April came around and Geoff and I finally got around to going winter camping. It was pretty cool. By that, I mean it wasn't a disaster. By that, I mean it wasn't a spectacular disaster.
We left for Caribou Lake in a raging snowstorm - him on skis and dragging what turned out to be a very study sled setup, me slogging behind on snowshoes and carrying what wouldn't fit in the sled on my back. We hiked into the wilderness about five miles on Friday and set up camp a little ways off the trail. I took off my snowshoes and instantly sank up to my crotch. It was all snowshoes all the time from that moment on.
We built a fire that provided warmth only in that it needed to be fed constantly with the thin, wet spruce branches we were trying to burn - so we had to do a lot of hiking, sawing, hauling, repeat. We began cooking dinner before we realized that we forgot to bring any silverware, so we had to eat this thin, soupy vegetable mixture in tortillas - slopping half our dinner over the firepit/snowbank (um ... the bears are still sleeping, right?). The new snow was heavy and wet, and it soaked into everything - gloves, coats, pants, base layers, skin. Our only respite was a little four-season tent, which wasn't waterproof on the bottom, and which soaked up the melting base with reckless abandon.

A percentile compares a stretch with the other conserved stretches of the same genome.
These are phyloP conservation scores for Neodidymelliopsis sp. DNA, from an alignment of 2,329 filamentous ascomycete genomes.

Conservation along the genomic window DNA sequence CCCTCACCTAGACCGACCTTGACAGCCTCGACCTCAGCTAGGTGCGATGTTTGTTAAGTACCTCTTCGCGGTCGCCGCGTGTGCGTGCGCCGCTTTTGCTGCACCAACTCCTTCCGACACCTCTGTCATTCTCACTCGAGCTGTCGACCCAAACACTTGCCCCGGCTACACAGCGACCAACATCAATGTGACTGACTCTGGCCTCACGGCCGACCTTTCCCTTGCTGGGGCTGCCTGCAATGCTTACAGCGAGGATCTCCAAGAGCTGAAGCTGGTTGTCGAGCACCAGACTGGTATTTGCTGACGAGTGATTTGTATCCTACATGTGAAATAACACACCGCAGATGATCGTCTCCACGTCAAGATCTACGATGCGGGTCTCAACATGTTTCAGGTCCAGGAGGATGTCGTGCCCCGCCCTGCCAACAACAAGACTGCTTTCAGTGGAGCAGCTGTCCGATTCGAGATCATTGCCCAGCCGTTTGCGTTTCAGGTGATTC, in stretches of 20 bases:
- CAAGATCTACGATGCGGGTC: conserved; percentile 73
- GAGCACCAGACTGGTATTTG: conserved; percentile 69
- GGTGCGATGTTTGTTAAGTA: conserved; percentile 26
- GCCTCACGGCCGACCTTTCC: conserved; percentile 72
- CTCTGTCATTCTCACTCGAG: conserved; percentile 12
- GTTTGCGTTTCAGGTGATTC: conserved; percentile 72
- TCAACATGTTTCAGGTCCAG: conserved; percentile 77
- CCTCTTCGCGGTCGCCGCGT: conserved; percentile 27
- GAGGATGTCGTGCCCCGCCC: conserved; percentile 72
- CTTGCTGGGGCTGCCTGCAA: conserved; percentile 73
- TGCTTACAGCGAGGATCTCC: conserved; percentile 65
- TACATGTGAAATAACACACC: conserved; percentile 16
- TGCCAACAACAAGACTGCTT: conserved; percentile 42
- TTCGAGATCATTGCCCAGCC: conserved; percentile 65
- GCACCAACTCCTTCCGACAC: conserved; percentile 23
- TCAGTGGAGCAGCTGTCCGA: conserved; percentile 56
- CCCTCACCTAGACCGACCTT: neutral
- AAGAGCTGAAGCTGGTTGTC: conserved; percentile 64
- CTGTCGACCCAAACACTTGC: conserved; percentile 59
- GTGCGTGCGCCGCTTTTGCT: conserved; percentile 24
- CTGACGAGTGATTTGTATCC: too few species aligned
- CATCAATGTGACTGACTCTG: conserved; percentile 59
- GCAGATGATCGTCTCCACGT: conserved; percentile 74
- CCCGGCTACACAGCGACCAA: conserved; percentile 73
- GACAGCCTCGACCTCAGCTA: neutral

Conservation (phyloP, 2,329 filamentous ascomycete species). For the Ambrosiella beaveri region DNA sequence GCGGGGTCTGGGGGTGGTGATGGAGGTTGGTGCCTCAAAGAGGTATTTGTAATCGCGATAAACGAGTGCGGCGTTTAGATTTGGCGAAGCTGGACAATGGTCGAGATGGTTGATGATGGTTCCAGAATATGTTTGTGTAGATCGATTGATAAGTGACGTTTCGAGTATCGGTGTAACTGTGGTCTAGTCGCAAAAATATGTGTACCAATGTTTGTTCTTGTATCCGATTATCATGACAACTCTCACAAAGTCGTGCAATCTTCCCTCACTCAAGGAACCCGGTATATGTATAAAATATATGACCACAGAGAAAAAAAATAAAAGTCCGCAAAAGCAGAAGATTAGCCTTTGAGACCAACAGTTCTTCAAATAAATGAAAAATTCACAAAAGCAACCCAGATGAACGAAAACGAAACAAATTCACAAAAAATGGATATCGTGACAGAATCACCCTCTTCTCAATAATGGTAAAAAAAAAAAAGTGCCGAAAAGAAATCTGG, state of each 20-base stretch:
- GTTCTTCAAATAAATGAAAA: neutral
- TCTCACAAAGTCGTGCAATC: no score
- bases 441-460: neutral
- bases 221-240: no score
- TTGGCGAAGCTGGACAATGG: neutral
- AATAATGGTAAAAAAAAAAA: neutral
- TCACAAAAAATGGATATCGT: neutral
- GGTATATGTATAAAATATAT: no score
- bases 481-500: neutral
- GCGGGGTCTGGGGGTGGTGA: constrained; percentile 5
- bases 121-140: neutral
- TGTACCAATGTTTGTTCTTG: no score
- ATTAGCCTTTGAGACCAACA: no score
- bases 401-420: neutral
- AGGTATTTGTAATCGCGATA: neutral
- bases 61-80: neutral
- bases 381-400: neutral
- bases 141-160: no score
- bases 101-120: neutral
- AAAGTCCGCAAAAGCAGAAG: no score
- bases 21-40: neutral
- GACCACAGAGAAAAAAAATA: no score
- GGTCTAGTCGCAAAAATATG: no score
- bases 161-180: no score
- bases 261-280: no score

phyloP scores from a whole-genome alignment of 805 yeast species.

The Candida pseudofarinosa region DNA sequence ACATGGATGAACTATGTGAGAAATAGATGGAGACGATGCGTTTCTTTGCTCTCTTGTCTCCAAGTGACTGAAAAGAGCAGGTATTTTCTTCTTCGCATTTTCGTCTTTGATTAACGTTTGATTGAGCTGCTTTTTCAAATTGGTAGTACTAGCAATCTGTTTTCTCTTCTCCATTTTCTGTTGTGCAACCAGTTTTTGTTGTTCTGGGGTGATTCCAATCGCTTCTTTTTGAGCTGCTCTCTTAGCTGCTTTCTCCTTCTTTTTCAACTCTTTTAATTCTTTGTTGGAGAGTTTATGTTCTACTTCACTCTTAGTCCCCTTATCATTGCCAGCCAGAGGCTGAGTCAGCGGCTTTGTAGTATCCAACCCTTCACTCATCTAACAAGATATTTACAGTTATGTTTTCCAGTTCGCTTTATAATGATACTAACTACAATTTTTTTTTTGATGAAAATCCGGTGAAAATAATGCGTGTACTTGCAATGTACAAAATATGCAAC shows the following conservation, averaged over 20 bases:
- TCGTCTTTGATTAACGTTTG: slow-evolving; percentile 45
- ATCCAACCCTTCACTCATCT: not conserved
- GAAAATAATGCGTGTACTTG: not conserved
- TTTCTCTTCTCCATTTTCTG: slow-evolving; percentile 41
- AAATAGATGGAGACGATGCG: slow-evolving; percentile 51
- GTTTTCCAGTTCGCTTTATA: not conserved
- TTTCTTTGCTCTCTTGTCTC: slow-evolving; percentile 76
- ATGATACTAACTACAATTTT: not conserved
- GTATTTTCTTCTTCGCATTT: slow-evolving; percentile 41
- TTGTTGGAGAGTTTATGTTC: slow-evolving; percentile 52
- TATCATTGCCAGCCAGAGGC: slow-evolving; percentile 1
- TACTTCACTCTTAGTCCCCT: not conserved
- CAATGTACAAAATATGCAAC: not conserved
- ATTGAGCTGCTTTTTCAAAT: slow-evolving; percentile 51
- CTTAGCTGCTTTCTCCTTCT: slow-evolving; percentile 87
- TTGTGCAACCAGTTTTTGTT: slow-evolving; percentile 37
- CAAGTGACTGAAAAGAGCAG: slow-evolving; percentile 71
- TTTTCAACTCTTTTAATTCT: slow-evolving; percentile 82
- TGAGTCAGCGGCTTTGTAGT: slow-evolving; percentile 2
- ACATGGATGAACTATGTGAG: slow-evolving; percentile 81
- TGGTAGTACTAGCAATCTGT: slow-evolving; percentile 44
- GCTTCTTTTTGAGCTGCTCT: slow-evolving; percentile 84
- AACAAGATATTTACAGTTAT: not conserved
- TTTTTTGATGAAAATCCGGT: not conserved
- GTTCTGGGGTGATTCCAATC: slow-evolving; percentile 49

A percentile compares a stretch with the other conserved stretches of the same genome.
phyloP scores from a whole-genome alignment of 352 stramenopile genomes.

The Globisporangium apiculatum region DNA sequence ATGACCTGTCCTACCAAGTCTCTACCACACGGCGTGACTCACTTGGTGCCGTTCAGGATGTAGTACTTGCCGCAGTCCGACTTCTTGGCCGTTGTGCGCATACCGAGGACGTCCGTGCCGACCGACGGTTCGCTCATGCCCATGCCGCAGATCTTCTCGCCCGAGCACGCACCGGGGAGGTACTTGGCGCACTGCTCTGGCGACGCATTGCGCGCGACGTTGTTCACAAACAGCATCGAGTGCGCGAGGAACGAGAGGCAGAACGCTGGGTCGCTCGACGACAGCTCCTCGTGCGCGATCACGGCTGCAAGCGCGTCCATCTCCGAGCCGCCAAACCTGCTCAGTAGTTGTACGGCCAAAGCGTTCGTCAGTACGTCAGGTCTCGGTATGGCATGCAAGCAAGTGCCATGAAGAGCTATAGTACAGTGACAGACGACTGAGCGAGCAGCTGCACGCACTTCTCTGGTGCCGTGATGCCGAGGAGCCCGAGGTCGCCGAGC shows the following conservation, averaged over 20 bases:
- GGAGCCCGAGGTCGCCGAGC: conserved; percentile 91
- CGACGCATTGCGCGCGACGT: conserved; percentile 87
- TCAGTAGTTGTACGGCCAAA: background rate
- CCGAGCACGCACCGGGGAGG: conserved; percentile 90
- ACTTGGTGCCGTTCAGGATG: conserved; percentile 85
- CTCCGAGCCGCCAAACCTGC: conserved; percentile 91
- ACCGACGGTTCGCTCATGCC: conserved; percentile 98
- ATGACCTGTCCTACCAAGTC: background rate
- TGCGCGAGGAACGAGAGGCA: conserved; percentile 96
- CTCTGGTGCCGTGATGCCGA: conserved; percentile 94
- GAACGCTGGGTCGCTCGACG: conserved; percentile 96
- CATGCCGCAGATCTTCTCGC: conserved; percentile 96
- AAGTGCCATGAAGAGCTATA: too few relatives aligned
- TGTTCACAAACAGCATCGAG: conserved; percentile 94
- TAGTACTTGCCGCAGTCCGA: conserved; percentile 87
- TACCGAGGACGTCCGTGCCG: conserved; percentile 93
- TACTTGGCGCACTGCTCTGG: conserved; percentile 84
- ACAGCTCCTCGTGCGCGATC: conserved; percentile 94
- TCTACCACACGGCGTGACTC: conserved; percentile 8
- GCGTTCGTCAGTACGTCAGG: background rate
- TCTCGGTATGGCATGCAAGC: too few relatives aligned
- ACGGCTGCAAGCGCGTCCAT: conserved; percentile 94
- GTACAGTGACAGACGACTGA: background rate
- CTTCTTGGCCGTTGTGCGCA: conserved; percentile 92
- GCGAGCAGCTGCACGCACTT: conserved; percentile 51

I slept through the night but was reluctant to get out of the tent in the morning, knowing the only thing I had to look forward to was eating gruel ... I mean oatmeal ... with a spruce twig and pacing around camp in my sopping wet clothes (sitting still for more than a few minutes was out of the question in the building windchill.) Geoff and I set out on a day hike around the lake that slogged on for six of its own miles. We returned to camp, ate tuna sandwiches as fast as we could get them down our throats while our body temperatures ticked down several increments, then began the march home just as the snowstorm was picking up steam into a full-on, into-the-wind, white-out blizzard.
And as I shuffled across the barren surface of a frozen lake - a space so choked in the monotone whiteness that walking with my eyes closed only improved visibility, with windburn searing my cheeks and chin - a painful sort of irony struck me. April showers - April fools.
Nature can be so cruel.